Bichindaritz et al

Filing 124

ORDER granting dft's 61 Motion for Sanctions by Judge Robert S. Lasnik.(RS)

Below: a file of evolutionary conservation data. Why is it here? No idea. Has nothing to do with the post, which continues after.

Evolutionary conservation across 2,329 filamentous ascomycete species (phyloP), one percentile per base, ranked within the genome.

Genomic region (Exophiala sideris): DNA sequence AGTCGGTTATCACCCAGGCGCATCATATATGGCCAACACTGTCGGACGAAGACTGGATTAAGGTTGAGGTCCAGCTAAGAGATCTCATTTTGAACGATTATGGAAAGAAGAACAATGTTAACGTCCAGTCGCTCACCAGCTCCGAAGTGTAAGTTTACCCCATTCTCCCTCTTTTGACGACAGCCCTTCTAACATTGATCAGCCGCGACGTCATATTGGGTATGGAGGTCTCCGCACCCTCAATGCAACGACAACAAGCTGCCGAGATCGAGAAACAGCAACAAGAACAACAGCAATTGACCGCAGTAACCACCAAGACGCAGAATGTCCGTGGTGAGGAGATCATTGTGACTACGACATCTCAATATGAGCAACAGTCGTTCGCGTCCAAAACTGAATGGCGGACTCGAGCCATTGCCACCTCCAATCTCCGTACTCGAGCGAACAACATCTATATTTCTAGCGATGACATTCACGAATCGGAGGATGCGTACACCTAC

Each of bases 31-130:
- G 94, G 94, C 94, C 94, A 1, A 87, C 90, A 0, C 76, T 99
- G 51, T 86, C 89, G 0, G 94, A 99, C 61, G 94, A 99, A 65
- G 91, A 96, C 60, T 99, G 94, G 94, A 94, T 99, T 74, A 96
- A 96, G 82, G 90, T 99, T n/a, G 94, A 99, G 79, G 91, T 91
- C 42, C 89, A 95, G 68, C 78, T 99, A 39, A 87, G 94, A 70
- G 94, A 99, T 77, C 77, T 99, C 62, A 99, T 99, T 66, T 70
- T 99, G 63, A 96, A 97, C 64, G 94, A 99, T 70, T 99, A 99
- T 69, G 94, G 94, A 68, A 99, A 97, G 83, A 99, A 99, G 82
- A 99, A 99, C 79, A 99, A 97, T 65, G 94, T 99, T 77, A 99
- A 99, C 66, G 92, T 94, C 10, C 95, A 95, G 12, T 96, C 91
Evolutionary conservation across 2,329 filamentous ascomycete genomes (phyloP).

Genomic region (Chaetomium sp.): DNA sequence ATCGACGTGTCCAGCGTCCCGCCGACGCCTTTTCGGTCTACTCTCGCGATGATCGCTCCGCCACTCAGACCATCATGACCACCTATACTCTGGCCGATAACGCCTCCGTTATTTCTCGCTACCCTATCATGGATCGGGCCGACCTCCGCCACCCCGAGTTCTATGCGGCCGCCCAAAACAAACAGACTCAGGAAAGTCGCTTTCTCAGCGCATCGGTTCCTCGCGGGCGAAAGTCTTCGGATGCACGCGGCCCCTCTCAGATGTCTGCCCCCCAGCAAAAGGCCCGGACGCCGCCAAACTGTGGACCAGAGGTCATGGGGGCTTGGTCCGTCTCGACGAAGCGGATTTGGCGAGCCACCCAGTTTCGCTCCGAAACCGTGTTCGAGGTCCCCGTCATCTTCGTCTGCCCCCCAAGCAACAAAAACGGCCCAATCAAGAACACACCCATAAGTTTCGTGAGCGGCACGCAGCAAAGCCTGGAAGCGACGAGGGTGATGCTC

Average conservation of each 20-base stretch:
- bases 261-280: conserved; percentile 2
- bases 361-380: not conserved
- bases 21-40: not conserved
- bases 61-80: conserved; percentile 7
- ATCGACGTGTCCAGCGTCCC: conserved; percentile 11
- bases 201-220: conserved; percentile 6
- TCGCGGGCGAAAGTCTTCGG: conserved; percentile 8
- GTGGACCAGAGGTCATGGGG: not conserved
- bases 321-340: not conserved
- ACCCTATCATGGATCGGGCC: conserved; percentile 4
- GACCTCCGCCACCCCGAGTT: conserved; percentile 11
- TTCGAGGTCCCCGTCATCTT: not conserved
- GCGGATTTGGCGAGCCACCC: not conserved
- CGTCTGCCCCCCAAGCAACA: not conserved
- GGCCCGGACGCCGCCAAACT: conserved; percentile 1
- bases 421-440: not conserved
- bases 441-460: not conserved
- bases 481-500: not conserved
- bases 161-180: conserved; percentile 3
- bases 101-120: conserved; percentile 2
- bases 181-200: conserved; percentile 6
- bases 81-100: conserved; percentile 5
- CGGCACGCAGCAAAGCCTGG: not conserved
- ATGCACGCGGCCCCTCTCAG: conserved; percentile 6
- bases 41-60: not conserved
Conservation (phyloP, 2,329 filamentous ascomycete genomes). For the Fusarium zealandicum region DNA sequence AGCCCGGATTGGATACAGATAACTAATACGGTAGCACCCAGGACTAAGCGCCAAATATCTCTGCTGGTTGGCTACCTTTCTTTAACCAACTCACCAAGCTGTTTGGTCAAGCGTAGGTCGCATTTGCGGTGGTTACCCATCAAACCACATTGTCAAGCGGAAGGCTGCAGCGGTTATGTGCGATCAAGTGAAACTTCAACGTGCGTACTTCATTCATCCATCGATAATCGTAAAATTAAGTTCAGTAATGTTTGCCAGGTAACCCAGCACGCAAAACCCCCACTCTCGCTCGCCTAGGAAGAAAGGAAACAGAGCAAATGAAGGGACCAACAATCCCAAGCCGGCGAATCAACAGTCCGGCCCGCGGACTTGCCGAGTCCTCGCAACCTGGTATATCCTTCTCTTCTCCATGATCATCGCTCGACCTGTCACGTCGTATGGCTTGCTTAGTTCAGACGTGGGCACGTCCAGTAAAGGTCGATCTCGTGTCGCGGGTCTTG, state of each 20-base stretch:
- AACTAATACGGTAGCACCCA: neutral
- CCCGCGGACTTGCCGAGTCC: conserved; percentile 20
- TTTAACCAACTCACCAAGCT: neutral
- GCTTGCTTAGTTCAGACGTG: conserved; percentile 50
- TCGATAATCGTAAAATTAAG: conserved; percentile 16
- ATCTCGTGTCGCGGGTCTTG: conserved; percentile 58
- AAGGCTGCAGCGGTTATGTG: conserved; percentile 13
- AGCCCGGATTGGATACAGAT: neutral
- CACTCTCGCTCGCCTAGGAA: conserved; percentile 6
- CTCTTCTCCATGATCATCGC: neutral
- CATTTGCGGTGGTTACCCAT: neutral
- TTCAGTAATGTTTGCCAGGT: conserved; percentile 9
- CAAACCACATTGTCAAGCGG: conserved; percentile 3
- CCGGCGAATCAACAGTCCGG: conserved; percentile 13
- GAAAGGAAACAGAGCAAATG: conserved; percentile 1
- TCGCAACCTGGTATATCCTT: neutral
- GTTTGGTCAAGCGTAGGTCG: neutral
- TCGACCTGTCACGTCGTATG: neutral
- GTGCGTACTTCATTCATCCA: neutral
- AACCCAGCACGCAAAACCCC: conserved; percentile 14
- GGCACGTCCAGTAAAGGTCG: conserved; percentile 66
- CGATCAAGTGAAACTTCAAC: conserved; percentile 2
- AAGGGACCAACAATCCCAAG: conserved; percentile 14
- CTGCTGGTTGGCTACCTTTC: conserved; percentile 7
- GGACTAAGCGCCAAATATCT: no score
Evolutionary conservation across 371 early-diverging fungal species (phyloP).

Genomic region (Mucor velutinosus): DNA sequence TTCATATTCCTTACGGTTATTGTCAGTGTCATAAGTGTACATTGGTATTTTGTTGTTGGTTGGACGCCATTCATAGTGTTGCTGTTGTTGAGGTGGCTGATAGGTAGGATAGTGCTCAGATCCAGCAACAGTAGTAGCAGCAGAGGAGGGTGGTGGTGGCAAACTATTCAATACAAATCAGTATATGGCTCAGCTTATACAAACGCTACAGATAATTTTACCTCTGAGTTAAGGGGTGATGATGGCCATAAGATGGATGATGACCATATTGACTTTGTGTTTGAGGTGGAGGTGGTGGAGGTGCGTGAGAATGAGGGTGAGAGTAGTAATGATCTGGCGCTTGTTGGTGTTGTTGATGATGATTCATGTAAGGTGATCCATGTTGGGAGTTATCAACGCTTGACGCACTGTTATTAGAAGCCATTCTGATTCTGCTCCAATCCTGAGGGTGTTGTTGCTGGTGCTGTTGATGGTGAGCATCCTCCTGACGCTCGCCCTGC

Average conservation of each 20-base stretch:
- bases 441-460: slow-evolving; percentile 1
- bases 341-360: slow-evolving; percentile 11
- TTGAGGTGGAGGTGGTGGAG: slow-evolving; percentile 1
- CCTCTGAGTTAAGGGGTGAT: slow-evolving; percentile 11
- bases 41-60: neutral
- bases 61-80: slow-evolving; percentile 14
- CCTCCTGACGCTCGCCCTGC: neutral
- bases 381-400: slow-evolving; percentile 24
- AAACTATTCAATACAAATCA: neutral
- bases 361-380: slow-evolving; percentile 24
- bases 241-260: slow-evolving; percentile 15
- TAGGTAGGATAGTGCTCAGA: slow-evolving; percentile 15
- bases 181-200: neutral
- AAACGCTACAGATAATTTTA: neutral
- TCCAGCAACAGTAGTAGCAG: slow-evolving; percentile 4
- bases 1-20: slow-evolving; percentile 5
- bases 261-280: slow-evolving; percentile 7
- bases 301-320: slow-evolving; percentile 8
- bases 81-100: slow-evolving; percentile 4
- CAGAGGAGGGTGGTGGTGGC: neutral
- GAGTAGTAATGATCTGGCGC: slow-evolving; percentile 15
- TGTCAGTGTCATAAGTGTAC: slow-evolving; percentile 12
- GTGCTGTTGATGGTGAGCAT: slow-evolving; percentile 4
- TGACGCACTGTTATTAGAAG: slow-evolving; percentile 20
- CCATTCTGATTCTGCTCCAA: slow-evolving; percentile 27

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1 2 3 4 5 6 UNITED STATES DISTRICT COURT WESTERN DISTRICT OF WASHINGTON AT SEATTLE 7 8 9 10 11 12 _______________________________________ ) ISABELLE BICHINDARITZ, ) ) Plaintiff, ) v. ) ) UNIVERSITY OF WASHINGTON, ) ) Defendant. ) _______________________________________) No. C10-1371RSL ORDER GRANTING DEFENDANT’S MOTION FOR SANCTIONS 13 14 This matter comes before the Court on “Defendant’s Motion for Sanctions for 15 Plaintiff’s Failure to Comply with Court Order Compelling Supplemental Responses to 16 Discovery Requests.” Dkt. # 61. On July 13, 2011, the Court ordered plaintiff to supplement 17 her discovery responses. Dkt. # 30. The relevant portions of that order are reproduced here: 18 19 20 21 22 23 24 Request for Production No. 12 In response to an interrogatory regarding damages, plaintiff reduced her lost wages by the amount earned while working in France, but seeks recovery of expenses related to that employment (such as travel and rent). Request for Production No. 12 seeks all documents relating to plaintiff’s damage calculations. Plaintiff produced an employment contract related to her time in France, but has not produced any other documents that support her claimed income or expenses. Plaintiff says she has no other documents. Based on this representation, no further production will be ordered. 25 26 ORDER GRANTING DEFENDANT’S MOTION FOR SANCTIONS 1 2 3 4 5 6 7 Interrogatory No. 15 Defendant seeks detailed information regarding plaintiff’s efforts to find a new job after April 1, 2009. Rather than provide the information directly, plaintiff referred defendant to a “Job Search Log” she prepared for the Washington State Employment Security Department. When defendant requested a copy of plaintiff’s “Job Search Log” from the state, it received only a single page covering plaintiff’s job search efforts from September 21, 2010, to October 1, 2010. Because the log is produced to the state only upon request, it is possible that the Employment Security Department may not have a complete set of plaintiff’s log entries. In any case, the “Job Search Log” is incomplete at least insofar as plaintiff’s employment in France is concerned. Plaintiff shall fully respond to Interrogatory No. 15. 8 Requests for Production Nos. 13 and 14 9 In response to requests for all documents related to her job search, plaintiff produced only her French employment contract. Although plaintiff maintains that she has produced all responsive documents (Opposition (Dkt. # 15) at 6), the record shows otherwise: plaintiff has not produced a full and complete copy of her “Job Search Log,” nor has she produced the 2010 correspondence with her French employer that she discussed during her deposition. Plaintiff shall produce these and any other documents that are responsive to Requests for Production Nos. 13 and 14. 10 11 12 13 14 Interrogatory No. 16 15 Plaintiff has not provided full and complete responses to Interrogatory No. 16. A letter from counsel regarding scheduling conflicts is not an adequate substitute for signed discovery responses, nor has plaintiff provided the level of detail requested regarding each application, interview, and job offer. 16 17 18 19 20 21 22 23 24 25 Request for Production No. 15 Although plaintiff is under a continuing duty to supplement her discovery responses (see Rule 26(e)(1)), she cannot produce documents that have not yet been created. Based on plaintiff’s representation that her 2010 tax returns have not yet been prepared, no further production will be ordered. Dkt. # 30 at 4-5. Plaintiff was given fourteen days in which to remedy the identified deficiencies. Dkt. # 30 at 7. Plaintiff supplemented her discovery responses. Nevertheless, defendant filed this motion for sanctions and seeks dismissal of plaintiff’s claims or, in the alternative, an adverse ruling regarding mitigation and monetary damages. Through a combination of discovery 26 ORDER GRANTING DEFENDANT’S MOTION FOR SANCTIONS -2- 1 2 3 4 5 6 7 8 obtained from third-parties and plaintiff’s statements in response to her attorneys’ motion to withdraw, defendant realized that the supplemental responses she provided were still inadequate. Documents provided in camera, combined with the public record in this case, show that plaintiff does not necessarily appreciate the need to provide accurate and truthful responses under oath, especially when she believes the topic to be insignificant, irrelevant, or none of defendant’s business. Of particular concern to the Court for purposes of this motion is plaintiff’s lack of candor and thoroughness regarding the efforts she has made to obtain employment since the University denied her tenure and her income and expenses during that same time period. Plaintiff has effectively obscured important information regarding her employment 9 10 11 12 13 14 15 16 17 18 19 20 21 22 23 24 25 in France that is relevant to both mitigation and damages. If, for example, plaintiff voluntarily relinquished what was supposed to be a three-year position, her claim for damages could justly be reduced by the amount that she would have earned under the contract or the factfinder could conclude that she had failed to mitigate her damages. Plaintiff has also been less than forthcoming regarding her efforts to obtain employment since the 2009 denial of tenure and flatly lied on numerous occasions in an apparent attempt to conceal her 2010 tax return. Overall, the Court is left with the distinct impression that the integrity of the discovery process has been damaged to the extent that neither defendant nor the Court can, with any level of confidence, be assured that it is proceeding on actual facts rather than a sanitized version of events created by plaintiff. Sanctions are appropriate. The real issue here is identifying which sanction will best achieve a “just” resolution of this matter. Defendant requests dismissal, citing cases such as Conn. Gen. Life Ins. Co. v. New Images of Beverly Hills, 482 F.3d 1091, 1097 (9th Cir. 2007). The discovery dispute in Conn. Gen. Life Ins. Co. was of significantly longer duration than that involved in this case, but it does have some parallels. The defendant in Conn. Gen. Life Ins. Co. initially took the position that an order compelling discovery did not apply to him. In our case, 26 ORDER GRANTING DEFENDANT’S MOTION FOR SANCTIONS -3- 1 2 3 4 5 6 7 8 9 10 11 12 13 14 15 16 17 18 19 20 21 22 23 24 25 plaintiff originally declined to respond to any inquiries regarding her potential or actual employment outside the country on the rather absurd theory that “what happens in France is separate from what happens in this country.” Plaintiff also provided false discovery responses regarding the availability of documents. In both cases, an order to compel issued and production was finally made. However, the “responses appear[ed] calculated to prevent [the opposing party] from learning and proving the truth.” 482 F.3d at 1095. The district court in Conn. Gen. Life Ins. Co. subsequently warned the recalcitrant party that a termination sanction would be considered if he failed to comply fully with the order to compel. In this case, defendants’ motion for terminating sanctions was already pending when the Court heard oral argument regarding counsel’s motion to withdraw and urged plaintiff to reevaluate her settlement position in light of the new realities of the case. Both courts were of the opinion that the litigant’s “discovery violations make it impossible for a court to be confident that the parties will ever have access to the true facts.” 482 F.3d at 1097. Nevertheless, the Court finds that terminating sanctions are too extreme in this case. After considering the factors enumerated in Jorgensen v. Cassiday, 320 F.3d 906, 912 (9th Cir. 2003), and Valley Eng’rs v. Elec. Eng’g Co., 158 F.3d 1051, 1057 (9th Cir. 1998), the existence of less drastic sanctions that will ameliorate the risk of prejudice to defendant militates against outright dismissal. Plaintiff’s misstatements and concealments go primarily to mitigation and damages, not liability. Under Title VII, plaintiff had a duty to use reasonable diligence to find other suitable employment. Amounts earned following the adverse employment action operate to reduce a back pay award, and, if plaintiff refuses a job substantially equivalent to the one she was denied by defendant, she forfeits her right to seek back pay altogether. 42 U.S.C. § 2000e-5(g)(1); Ford Motor Co. v. EEOC, 458 U.S. 219, 231-32 (1982). It is generally defendant’s burden to allege and prove that plaintiff failed to mitigate her damages or to challenge the damage calculations put forth by the claimant. It is exactly these tasks that 26 ORDER GRANTING DEFENDANT’S MOTION FOR SANCTIONS -4- 1 2 plaintiff has made impossible by refusing to provide full and complete responses during discovery. The Court will, therefore, draw adverse inferences from plaintiff’s discovery failures. 3 4 5 6 7 8 For all of the foregoing reasons, defendant’s alternative request for discovery sanctions is GRANTED. As a sanction for discovery violations and in order to avoid prejudice to defendants, the Court finds that plaintiff has failed to mitigate her damages and/or has failed to establish monetary damages. She is therefore precluded plaintiff from seeking back pay or lost wages in this action. 9 10 Dated this 21st day of February, 2012. 11 A 12 Robert S. Lasnik United States District Judge 13 14 15 16 17 18 19 20 21 22 23 24 25 26 ORDER GRANTING DEFENDANT’S MOTION FOR SANCTIONS -5-